In addition to the straps, Rokka Yuusha also has a love for ornate headgear. Everyone but Adlet wears distinctive gear—Nashetania has her bunny ears (are they real???), Goldof has his beanie/ram horns, and Fremy somehow maintains her perfectly placed flower in all her runs and fights. I admit I’m not much of a hat person outside of winter, but these ones look completely pointless considering the weather and the wearers’ activities.
Ranpo Kitan: Game of Laplace
Talk about perfect timing! Just recently, I watched the Japanese live action Antiquarian Bookshop Biblia’s Case Files. Of the many authors and works that were portrayed in that series, one of the more memorable arcs covered Edogawa Ranpo. Immediately after finishing the show, I borrowed a 1982 work by Tuttle Publishing of his short stories titled Japanese Tales of Mystery & Imagination. Included in the collection was Edogawa’s “The Human Chair,” which had me wary of sitting in large armchairs for quite a while after reading it. This same story was the opening tale of this season’s Ranpo Kitan, an anime honoring Edogawa 50 years after his death. I may end up doing a comparison discussion post later on in the season.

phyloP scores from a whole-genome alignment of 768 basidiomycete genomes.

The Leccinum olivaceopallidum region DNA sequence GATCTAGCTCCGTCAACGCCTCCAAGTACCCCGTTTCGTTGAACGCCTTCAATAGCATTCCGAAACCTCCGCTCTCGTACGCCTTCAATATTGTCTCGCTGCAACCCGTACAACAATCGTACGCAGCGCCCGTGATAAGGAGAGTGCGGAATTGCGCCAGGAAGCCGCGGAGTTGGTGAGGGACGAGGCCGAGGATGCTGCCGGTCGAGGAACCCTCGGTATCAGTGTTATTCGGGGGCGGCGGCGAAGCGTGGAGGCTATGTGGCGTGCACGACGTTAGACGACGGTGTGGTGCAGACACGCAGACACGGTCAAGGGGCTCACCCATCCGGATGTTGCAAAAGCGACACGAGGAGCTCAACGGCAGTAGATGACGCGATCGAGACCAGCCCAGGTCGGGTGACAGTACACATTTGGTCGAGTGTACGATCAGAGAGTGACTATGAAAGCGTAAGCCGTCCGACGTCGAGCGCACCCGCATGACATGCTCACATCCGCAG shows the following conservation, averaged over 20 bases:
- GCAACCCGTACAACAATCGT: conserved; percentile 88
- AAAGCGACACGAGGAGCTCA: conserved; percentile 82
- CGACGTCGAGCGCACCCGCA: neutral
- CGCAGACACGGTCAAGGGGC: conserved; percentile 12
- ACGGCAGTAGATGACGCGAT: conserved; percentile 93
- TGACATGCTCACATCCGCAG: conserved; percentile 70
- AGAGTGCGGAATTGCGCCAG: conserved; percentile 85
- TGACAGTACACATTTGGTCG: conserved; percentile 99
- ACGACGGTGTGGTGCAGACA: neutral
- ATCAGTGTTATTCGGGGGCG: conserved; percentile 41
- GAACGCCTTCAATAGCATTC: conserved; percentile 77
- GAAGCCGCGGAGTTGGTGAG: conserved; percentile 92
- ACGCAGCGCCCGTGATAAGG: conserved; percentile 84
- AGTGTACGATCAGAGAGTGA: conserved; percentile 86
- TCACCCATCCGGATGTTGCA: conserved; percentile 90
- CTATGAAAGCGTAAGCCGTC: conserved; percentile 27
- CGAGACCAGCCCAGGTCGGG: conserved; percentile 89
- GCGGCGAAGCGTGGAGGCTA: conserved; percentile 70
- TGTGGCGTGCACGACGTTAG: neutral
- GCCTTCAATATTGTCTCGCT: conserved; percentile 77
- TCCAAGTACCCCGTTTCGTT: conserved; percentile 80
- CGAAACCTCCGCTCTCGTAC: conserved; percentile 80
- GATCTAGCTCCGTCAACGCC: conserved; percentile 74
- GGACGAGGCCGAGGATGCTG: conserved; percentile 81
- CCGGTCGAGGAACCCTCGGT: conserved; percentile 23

Four episodes into the summer, and I must say that this is a fantastic addition to Noitamina that has been a long time coming. I’ve felt blah about the network’s pickings for the past year. The mystery horror vibe, combined with Edogawa’s unsettling touch, has worked fairly well so far for Lerche. The studio has a strange mixture of works under their belt, including another horror-esque series this season, and I’m hoping they can successfully continue to breathe creative life into the author’s stories.
Surprise ingredient: I’m still not sure how I feel about Kobayashi’s character continuing on despite his own story completing. While I’m no longer that surprised about a middle school student showing curiosity in the uglier nature of humans—I’m recalling the Slenderman girls—I don’t know enough about him to feel comfortable with his sanctioned involvement in the crimes. The real main character so far is Edogawa’s fiction. They take on distinctive faces and fascinate our secondary characters.
Junjou Romantica 3
Season 3 probably opened with the most lackluster introductory arc of the Junjou Romantica anime franchise to date. I had enjoyed the first two seasons much more than I expected, and had hopes that this sequel would follow in a similar style and setting. Instead of the office, we’re set mostly in a residence. Instead of work deadlines and editor/mangaka relations, we face college graduation and an uncertain future. Now that I’ve been out of the academic setting for quite a few years, I’m less interested in those concerns and hoping more for series that take place in the work setting. Since Junjou had done so in previous seasons, I couldn’t help but be disappointed that this one did not.